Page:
Attentional focus, motor learning, and expectancy effect

by Wichanart Thengtrirat

Institution: University of Queensland
Department: School of Psychology
Year: 2015
Keywords: Attention; Motor automaticity; Motor learning; Golf putt; Distraction; Internal focus; External focus; Outcome expectancy
Record ID: 1044530
Full text PDF: http://espace.library.uq.edu.au/view/UQ:353007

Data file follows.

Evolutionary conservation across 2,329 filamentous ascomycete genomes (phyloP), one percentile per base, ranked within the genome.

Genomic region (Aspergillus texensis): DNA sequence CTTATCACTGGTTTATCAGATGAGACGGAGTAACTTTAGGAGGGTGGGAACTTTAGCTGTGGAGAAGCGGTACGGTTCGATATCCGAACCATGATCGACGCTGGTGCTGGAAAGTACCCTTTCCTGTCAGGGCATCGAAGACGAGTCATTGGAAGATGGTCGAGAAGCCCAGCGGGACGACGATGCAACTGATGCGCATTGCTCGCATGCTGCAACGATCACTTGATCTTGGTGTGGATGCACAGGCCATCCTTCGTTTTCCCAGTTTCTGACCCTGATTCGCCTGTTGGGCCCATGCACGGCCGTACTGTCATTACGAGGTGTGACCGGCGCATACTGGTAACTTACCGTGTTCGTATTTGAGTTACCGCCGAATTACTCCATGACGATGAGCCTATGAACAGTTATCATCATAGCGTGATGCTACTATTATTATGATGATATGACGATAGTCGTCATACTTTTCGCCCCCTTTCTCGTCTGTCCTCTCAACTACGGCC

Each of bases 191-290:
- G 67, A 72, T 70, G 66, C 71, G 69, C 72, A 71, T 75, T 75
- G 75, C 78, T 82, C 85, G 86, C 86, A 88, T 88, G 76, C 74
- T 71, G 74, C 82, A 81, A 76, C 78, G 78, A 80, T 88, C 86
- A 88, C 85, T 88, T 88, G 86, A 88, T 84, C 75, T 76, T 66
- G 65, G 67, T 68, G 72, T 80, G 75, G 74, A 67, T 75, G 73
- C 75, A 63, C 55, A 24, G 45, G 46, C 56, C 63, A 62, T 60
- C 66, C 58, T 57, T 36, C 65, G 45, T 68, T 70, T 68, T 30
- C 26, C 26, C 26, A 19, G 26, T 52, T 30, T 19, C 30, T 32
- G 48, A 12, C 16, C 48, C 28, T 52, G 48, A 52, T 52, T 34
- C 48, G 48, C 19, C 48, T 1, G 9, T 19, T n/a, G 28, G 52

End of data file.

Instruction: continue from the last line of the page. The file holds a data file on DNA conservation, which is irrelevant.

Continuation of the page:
This dissertation examines the effect of attentional focus and expectancy on motor performance. The theoretical basis of attentional focus effects come from previous works of internal versus external type of focuses (Wulf, 2007), which states that external type of focus is superior for learning and performing motor skills. The theoretical mechanism of external versus internal focus is explained in relation to motor automaticity. Another series of research on the similar concept of attentional focus and motor performance utilised a distraction method (dual-task paradigm) to come to a similar conclusion (Beilock, 2011). Experts’ performance is not affected by distraction because their motor skills is automated and require low attentional capacity. The current research ran a series of studies to replicate and extend these previous findings and clarify some of the conflicting classification of different types of focuses. The purpose was to simplify some of the theoretical issues and enhance ecological validity for practitioners (e.g. coaches and athletes). However, current experiments did not find statistical significance of attentional focus effects on performance. Hence, the direction of the research turned to look at other variables potentially affecting performance. A key variable from the conducted experiments was identified as participants’ outcome expectancy. This expectancy effect was then manipulated in the research designs of two further studies which found significant effects. Participants performed accordingly to their outcome expectation regardless of the internal, external, or distraction methodology used. This finding was discussed in terms of potential research issue and practical implications in coaching and learning area